“They clothed him in purple and, weaving a crown of thorns, placed it on him. They began to salute him with, “Hail, King of the Jews!” and kept striking his head with a reed and spitting upon him. They knelt before him in homage. And when they had mocked him, they stripped him of the purple cloak, dressed him in his own clothes, and led him out to crucify him.
Mark 15:17-20

The Season of Lent: February 14 – March 28, 2024

Lent is a penitential season, 40 days before Easter, where we focus on prayer, fasting, and giving to grow closer to God. It begins with Ash Wednesday and concludes on Holy Thursday, which is the start of the Easter Triduum. During Lent, we practice abstinence from meat on Fridays, and have several fast days; all to deprive ourselves of physical comforts to open our hearts and minds more fully to the spiritual comfort that only God can fulfill.

Many Catholics will also give up certain luxuries as a form of penitence, or conversely add a spiritual discipline, such as increased prayer, participation in small faith-sharing groups, or practicing stations of the cross.

Here at Saint Gregory the Great we have many Lenten traditions and are ever-expanding to adopt new practices to deepen our faith and love in appreciation of Christ’s death, burial, and resurrection. Please continue reading for some practical suggestions on how this year can become your best Lent ever!

***Please note; during Lent, all 5:00 pm Saturday Masses will be incense-free.***


Contact:  Parish Office • 858-653-3540 • info@stgg.org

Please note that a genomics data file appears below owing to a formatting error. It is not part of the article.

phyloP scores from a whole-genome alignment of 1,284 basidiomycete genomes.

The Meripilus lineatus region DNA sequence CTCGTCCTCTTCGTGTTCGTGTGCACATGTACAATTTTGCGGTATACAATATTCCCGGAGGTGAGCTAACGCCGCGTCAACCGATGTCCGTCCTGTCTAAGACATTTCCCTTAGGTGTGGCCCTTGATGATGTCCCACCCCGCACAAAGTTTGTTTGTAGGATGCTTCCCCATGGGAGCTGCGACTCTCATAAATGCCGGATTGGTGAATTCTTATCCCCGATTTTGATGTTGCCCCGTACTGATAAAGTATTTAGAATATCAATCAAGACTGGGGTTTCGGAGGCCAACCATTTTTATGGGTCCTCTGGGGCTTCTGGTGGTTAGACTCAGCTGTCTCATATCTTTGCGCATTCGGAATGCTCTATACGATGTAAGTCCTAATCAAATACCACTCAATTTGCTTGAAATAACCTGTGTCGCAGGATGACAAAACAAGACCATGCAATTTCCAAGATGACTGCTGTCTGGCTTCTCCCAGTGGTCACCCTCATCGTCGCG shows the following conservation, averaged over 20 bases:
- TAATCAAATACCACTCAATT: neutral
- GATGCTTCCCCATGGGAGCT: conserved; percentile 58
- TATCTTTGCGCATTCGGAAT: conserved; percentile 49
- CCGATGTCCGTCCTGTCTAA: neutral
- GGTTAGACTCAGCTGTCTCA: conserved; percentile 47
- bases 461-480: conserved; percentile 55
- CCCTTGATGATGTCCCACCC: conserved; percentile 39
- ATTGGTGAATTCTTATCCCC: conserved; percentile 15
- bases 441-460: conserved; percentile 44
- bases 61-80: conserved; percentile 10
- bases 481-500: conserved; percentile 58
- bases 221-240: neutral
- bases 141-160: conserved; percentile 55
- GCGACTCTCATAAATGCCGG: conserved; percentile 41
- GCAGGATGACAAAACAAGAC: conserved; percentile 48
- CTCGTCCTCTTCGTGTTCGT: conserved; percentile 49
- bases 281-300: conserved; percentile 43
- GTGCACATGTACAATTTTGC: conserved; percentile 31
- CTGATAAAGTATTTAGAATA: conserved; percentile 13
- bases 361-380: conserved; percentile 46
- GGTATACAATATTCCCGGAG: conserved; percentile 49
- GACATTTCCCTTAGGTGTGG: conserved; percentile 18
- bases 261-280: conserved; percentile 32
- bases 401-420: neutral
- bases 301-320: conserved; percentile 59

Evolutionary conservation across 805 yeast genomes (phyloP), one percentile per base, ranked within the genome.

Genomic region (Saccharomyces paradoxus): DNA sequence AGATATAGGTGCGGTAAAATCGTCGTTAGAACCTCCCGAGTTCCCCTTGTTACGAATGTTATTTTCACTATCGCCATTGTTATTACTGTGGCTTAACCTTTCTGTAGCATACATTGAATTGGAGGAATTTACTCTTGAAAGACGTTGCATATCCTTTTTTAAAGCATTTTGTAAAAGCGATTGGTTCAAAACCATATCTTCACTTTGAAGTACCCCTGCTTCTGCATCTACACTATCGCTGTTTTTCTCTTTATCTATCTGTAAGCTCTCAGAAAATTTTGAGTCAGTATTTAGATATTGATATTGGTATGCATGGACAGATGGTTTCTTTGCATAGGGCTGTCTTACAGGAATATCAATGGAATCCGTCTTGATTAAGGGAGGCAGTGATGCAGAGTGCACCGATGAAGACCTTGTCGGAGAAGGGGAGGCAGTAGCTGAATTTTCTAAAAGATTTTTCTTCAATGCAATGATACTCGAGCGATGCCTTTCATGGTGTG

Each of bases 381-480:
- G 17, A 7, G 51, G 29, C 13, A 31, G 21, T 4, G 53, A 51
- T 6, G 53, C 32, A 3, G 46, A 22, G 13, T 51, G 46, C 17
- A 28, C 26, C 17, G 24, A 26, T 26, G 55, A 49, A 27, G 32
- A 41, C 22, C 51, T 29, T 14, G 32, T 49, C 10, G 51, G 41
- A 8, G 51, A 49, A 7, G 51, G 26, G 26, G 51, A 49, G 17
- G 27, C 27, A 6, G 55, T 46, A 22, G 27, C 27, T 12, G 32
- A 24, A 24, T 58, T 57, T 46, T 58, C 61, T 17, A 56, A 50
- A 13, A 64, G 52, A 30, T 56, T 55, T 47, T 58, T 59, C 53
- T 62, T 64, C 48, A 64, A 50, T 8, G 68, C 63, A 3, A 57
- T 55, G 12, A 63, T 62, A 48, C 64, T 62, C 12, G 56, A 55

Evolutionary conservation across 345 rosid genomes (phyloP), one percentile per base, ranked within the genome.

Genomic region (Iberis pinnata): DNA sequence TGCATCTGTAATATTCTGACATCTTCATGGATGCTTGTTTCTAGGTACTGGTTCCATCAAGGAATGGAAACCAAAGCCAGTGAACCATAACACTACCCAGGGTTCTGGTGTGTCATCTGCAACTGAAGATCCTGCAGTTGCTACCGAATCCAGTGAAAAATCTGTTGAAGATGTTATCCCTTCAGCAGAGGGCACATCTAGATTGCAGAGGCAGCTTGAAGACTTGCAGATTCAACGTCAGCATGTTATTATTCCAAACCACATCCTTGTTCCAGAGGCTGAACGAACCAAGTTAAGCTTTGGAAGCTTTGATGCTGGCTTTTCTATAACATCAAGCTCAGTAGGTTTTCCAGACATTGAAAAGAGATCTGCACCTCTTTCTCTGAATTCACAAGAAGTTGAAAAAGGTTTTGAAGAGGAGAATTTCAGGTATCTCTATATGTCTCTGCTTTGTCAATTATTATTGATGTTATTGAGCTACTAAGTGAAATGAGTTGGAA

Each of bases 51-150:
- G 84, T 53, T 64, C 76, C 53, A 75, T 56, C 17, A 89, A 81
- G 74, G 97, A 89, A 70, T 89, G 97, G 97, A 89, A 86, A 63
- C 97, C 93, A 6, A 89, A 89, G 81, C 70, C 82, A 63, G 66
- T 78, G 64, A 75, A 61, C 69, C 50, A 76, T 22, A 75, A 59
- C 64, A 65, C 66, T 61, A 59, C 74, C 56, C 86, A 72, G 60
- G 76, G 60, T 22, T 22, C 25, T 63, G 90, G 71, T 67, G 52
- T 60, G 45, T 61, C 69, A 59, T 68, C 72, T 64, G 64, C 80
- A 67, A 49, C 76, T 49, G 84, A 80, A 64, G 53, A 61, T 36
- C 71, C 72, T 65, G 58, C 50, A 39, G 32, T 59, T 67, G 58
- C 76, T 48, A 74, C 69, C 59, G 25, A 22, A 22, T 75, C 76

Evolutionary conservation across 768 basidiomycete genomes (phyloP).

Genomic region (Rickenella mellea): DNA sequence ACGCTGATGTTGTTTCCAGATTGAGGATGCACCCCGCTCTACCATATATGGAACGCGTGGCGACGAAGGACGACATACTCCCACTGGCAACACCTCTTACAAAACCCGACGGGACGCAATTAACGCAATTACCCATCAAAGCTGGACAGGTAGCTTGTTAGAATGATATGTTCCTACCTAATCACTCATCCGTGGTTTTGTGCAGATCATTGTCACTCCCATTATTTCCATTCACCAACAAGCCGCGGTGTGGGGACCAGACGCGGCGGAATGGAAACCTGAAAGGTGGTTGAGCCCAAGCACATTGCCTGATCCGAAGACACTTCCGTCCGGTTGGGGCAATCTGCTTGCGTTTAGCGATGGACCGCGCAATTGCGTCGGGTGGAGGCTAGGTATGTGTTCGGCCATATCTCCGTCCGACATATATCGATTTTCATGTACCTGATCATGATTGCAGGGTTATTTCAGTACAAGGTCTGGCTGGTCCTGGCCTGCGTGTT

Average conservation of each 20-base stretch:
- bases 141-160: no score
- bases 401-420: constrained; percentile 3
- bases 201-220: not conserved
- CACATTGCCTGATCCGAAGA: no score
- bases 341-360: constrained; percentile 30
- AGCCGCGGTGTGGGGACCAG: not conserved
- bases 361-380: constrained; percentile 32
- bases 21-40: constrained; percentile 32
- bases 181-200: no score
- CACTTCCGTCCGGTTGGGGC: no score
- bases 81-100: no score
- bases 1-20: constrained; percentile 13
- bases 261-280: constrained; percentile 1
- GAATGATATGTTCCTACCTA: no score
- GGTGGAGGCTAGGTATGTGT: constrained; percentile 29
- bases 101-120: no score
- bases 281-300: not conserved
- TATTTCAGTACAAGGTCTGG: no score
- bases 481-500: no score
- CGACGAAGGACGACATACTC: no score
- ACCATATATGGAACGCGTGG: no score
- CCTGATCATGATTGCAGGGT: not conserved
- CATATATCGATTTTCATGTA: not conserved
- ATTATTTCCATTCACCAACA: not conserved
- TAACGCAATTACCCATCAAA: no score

Lent in Two Minutes

During this season of Lent, you are invited into the desert: a quiet place, with less of us and more of God.

Enjoy Busted Halo’s reflection on what Lent is all about.

Lenten Little Books

Reflections will be based on the first reading for daily Mass. Reflections begin February 11, 2024, and end Easter Sunday, March 31, 2024.

Each Little Book has been carefully crafted to help you explore the depths of Scripture and deepen your relationship with Christ.

A Saint Gregory the Great favorite among parishioners!

Matthew Kelly's Best Lent Ever!

What Is Best Lent Ever?
It’s a free email program that will guide you on an incredible journey toward the-best-version-of-yourself.

Watch Inspirational Videos:
Starting Ash Wednesday (February 14), you’ll receive daily emails with short inspirational videos, practical tips for your life, and personal stories from the Dynamic Catholic team.

Become a-Better-Version-of-Yourself:
You’ll learn simple yet powerful ways to transform your life in forty days—and you’ll be well on your way to becoming the person God created you to be.

Click here to sign up

Annual Lenten Collection

Each year all parishes in the Diocese of San Diego are asked to participate in the Annual Lenten Collection. This collection raises funds for Catholic Relief Services, the Church in Africa, and the Church in Latin America. Collection envelopes will be located in the back of the church.